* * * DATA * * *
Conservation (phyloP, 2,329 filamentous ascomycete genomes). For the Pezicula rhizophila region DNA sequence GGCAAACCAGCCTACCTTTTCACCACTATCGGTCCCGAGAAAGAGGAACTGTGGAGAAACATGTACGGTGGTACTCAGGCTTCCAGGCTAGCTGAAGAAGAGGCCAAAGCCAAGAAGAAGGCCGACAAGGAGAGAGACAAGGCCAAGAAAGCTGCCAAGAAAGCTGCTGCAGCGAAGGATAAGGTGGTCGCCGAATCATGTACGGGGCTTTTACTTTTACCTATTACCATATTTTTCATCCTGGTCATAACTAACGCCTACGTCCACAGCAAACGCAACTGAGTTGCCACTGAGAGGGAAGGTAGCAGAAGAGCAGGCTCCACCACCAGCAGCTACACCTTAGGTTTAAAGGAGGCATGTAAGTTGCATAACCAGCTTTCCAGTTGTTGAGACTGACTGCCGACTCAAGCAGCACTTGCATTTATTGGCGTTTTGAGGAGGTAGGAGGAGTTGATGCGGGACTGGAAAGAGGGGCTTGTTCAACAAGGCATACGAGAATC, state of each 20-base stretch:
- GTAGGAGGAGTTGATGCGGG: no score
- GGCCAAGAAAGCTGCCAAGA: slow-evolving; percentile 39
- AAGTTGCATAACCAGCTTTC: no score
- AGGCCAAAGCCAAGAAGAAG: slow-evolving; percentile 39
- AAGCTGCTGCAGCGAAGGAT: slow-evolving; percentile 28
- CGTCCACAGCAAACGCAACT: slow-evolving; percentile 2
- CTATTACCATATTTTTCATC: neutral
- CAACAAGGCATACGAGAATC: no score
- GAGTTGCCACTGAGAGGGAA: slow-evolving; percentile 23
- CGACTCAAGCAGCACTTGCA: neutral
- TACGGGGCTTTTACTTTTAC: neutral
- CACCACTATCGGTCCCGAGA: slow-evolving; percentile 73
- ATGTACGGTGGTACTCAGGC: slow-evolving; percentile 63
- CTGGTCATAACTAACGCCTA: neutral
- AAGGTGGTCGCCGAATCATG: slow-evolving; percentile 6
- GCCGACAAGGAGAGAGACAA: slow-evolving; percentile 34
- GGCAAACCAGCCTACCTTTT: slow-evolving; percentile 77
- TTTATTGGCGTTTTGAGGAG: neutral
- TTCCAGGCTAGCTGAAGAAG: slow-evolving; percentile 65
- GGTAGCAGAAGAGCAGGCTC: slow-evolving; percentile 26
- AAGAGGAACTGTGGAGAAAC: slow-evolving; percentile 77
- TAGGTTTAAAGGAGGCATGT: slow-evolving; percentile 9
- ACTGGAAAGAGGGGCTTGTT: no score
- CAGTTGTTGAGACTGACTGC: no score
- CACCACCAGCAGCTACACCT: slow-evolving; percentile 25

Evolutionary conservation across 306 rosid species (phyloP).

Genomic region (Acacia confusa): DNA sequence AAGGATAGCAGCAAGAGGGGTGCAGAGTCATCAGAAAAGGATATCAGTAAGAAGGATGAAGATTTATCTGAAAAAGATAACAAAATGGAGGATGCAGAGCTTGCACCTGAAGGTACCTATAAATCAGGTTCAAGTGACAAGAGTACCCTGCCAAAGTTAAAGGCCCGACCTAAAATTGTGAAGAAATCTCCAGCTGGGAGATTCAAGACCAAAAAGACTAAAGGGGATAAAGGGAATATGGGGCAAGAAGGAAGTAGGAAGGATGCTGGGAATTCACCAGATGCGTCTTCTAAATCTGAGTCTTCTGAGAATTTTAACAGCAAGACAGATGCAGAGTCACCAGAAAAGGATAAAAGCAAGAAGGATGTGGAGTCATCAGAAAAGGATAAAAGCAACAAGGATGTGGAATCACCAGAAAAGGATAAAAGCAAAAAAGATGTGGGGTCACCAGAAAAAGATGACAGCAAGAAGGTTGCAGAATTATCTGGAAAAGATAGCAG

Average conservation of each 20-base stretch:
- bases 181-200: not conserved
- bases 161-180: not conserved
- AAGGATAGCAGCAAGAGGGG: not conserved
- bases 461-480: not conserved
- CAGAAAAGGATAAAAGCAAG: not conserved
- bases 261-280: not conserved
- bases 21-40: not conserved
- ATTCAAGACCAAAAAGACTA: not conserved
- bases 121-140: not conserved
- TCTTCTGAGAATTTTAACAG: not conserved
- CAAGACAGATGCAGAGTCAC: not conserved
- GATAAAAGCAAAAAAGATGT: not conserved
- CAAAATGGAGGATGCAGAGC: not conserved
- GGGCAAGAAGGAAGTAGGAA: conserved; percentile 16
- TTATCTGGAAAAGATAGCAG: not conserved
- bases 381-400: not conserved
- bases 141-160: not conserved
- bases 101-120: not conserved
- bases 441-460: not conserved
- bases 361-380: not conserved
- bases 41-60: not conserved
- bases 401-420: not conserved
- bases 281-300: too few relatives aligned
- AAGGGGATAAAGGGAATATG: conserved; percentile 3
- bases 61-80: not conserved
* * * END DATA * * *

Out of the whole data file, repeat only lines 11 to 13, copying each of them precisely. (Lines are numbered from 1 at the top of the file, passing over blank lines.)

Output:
- CGACTCAAGCAGCACTTGCA: neutral
- TACGGGGCTTTTACTTTTAC: neutral
- CACCACTATCGGTCCCGAGA: slow-evolving; percentile 73